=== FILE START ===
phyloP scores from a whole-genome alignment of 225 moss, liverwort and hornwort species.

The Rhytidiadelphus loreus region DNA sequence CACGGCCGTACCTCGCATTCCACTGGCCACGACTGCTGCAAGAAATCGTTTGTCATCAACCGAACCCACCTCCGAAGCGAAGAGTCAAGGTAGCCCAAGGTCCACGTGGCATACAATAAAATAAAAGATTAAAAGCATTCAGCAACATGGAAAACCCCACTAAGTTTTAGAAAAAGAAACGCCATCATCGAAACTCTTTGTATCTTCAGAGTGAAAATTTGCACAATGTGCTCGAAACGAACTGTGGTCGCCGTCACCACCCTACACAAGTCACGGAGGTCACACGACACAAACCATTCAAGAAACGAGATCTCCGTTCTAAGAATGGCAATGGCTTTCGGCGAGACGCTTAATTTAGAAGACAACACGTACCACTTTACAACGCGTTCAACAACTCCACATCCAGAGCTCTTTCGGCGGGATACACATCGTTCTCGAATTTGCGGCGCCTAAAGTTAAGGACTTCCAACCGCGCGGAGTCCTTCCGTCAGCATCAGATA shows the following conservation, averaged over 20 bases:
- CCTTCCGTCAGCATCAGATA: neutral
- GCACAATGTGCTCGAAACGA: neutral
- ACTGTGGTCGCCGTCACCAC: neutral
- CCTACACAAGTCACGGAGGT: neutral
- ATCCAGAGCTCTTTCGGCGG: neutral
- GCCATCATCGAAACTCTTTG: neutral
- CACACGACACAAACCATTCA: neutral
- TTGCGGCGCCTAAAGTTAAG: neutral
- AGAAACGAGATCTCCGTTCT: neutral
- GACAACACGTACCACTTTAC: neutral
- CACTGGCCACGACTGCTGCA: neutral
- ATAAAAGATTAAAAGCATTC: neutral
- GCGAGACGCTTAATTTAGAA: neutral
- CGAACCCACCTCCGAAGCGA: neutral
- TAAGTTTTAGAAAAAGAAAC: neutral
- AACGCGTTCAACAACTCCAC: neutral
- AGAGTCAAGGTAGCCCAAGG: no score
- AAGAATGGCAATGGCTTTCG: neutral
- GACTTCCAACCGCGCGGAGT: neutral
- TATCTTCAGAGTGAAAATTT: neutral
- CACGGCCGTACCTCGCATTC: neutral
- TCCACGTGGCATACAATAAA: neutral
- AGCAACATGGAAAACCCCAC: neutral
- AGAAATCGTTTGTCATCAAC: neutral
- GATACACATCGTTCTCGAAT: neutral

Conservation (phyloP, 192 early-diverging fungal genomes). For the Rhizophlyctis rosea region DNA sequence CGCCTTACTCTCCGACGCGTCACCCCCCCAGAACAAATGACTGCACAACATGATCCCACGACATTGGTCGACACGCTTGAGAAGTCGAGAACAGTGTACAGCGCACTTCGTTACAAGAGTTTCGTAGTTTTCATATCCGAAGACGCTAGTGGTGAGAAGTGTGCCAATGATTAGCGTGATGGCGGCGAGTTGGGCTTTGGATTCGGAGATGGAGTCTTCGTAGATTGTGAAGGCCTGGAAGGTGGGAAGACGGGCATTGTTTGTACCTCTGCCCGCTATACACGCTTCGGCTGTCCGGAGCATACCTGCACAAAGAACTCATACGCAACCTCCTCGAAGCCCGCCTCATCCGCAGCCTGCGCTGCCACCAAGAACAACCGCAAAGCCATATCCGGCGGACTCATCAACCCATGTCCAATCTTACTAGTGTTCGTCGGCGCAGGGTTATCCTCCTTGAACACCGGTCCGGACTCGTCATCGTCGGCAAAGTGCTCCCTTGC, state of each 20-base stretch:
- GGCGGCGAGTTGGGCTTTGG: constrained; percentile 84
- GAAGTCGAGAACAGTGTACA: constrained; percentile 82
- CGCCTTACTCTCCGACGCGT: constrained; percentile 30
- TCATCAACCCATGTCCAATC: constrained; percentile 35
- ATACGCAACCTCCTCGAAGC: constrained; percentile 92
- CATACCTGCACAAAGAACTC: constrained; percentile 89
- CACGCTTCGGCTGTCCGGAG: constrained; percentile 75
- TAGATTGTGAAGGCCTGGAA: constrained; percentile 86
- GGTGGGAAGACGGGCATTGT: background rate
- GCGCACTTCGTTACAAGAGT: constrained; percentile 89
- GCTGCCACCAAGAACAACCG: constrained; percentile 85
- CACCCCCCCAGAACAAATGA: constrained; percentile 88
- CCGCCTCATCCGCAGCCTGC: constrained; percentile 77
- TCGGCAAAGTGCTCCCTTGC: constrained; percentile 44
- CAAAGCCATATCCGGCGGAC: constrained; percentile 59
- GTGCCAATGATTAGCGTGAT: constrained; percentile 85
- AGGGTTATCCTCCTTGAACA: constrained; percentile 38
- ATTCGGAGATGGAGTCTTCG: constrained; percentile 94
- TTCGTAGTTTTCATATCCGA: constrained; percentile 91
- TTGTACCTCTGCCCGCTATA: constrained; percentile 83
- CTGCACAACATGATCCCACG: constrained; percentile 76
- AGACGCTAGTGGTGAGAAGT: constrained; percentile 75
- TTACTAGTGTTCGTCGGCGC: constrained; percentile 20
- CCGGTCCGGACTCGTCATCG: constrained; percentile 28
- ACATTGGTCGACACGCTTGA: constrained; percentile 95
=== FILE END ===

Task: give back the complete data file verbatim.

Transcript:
phyloP scores from a whole-genome alignment of 225 moss, liverwort and hornwort species.

The Rhytidiadelphus loreus region DNA sequence CACGGCCGTACCTCGCATTCCACTGGCCACGACTGCTGCAAGAAATCGTTTGTCATCAACCGAACCCACCTCCGAAGCGAAGAGTCAAGGTAGCCCAAGGTCCACGTGGCATACAATAAAATAAAAGATTAAAAGCATTCAGCAACATGGAAAACCCCACTAAGTTTTAGAAAAAGAAACGCCATCATCGAAACTCTTTGTATCTTCAGAGTGAAAATTTGCACAATGTGCTCGAAACGAACTGTGGTCGCCGTCACCACCCTACACAAGTCACGGAGGTCACACGACACAAACCATTCAAGAAACGAGATCTCCGTTCTAAGAATGGCAATGGCTTTCGGCGAGACGCTTAATTTAGAAGACAACACGTACCACTTTACAACGCGTTCAACAACTCCACATCCAGAGCTCTTTCGGCGGGATACACATCGTTCTCGAATTTGCGGCGCCTAAAGTTAAGGACTTCCAACCGCGCGGAGTCCTTCCGTCAGCATCAGATA shows the following conservation, averaged over 20 bases:
- CCTTCCGTCAGCATCAGATA: neutral
- GCACAATGTGCTCGAAACGA: neutral
- ACTGTGGTCGCCGTCACCAC: neutral
- CCTACACAAGTCACGGAGGT: neutral
- ATCCAGAGCTCTTTCGGCGG: neutral
- GCCATCATCGAAACTCTTTG: neutral
- CACACGACACAAACCATTCA: neutral
- TTGCGGCGCCTAAAGTTAAG: neutral
- AGAAACGAGATCTCCGTTCT: neutral
- GACAACACGTACCACTTTAC: neutral
- CACTGGCCACGACTGCTGCA: neutral
- ATAAAAGATTAAAAGCATTC: neutral
- GCGAGACGCTTAATTTAGAA: neutral
- CGAACCCACCTCCGAAGCGA: neutral
- TAAGTTTTAGAAAAAGAAAC: neutral
- AACGCGTTCAACAACTCCAC: neutral
- AGAGTCAAGGTAGCCCAAGG: no score
- AAGAATGGCAATGGCTTTCG: neutral
- GACTTCCAACCGCGCGGAGT: neutral
- TATCTTCAGAGTGAAAATTT: neutral
- CACGGCCGTACCTCGCATTC: neutral
- TCCACGTGGCATACAATAAA: neutral
- AGCAACATGGAAAACCCCAC: neutral
- AGAAATCGTTTGTCATCAAC: neutral
- GATACACATCGTTCTCGAAT: neutral

Conservation (phyloP, 192 early-diverging fungal genomes). For the Rhizophlyctis rosea region DNA sequence CGCCTTACTCTCCGACGCGTCACCCCCCCAGAACAAATGACTGCACAACATGATCCCACGACATTGGTCGACACGCTTGAGAAGTCGAGAACAGTGTACAGCGCACTTCGTTACAAGAGTTTCGTAGTTTTCATATCCGAAGACGCTAGTGGTGAGAAGTGTGCCAATGATTAGCGTGATGGCGGCGAGTTGGGCTTTGGATTCGGAGATGGAGTCTTCGTAGATTGTGAAGGCCTGGAAGGTGGGAAGACGGGCATTGTTTGTACCTCTGCCCGCTATACACGCTTCGGCTGTCCGGAGCATACCTGCACAAAGAACTCATACGCAACCTCCTCGAAGCCCGCCTCATCCGCAGCCTGCGCTGCCACCAAGAACAACCGCAAAGCCATATCCGGCGGACTCATCAACCCATGTCCAATCTTACTAGTGTTCGTCGGCGCAGGGTTATCCTCCTTGAACACCGGTCCGGACTCGTCATCGTCGGCAAAGTGCTCCCTTGC, state of each 20-base stretch:
- GGCGGCGAGTTGGGCTTTGG: constrained; percentile 84
- GAAGTCGAGAACAGTGTACA: constrained; percentile 82
- CGCCTTACTCTCCGACGCGT: constrained; percentile 30
- TCATCAACCCATGTCCAATC: constrained; percentile 35
- ATACGCAACCTCCTCGAAGC: constrained; percentile 92
- CATACCTGCACAAAGAACTC: constrained; percentile 89
- CACGCTTCGGCTGTCCGGAG: constrained; percentile 75
- TAGATTGTGAAGGCCTGGAA: constrained; percentile 86
- GGTGGGAAGACGGGCATTGT: background rate
- GCGCACTTCGTTACAAGAGT: constrained; percentile 89
- GCTGCCACCAAGAACAACCG: constrained; percentile 85
- CACCCCCCCAGAACAAATGA: constrained; percentile 88
- CCGCCTCATCCGCAGCCTGC: constrained; percentile 77
- TCGGCAAAGTGCTCCCTTGC: constrained; percentile 44
- CAAAGCCATATCCGGCGGAC: constrained; percentile 59
- GTGCCAATGATTAGCGTGAT: constrained; percentile 85
- AGGGTTATCCTCCTTGAACA: constrained; percentile 38
- ATTCGGAGATGGAGTCTTCG: constrained; percentile 94
- TTCGTAGTTTTCATATCCGA: constrained; percentile 91
- TTGTACCTCTGCCCGCTATA: constrained; percentile 83
- CTGCACAACATGATCCCACG: constrained; percentile 76
- AGACGCTAGTGGTGAGAAGT: constrained; percentile 75
- TTACTAGTGTTCGTCGGCGC: constrained; percentile 20
- CCGGTCCGGACTCGTCATCG: constrained; percentile 28
- ACATTGGTCGACACGCTTGA: constrained; percentile 95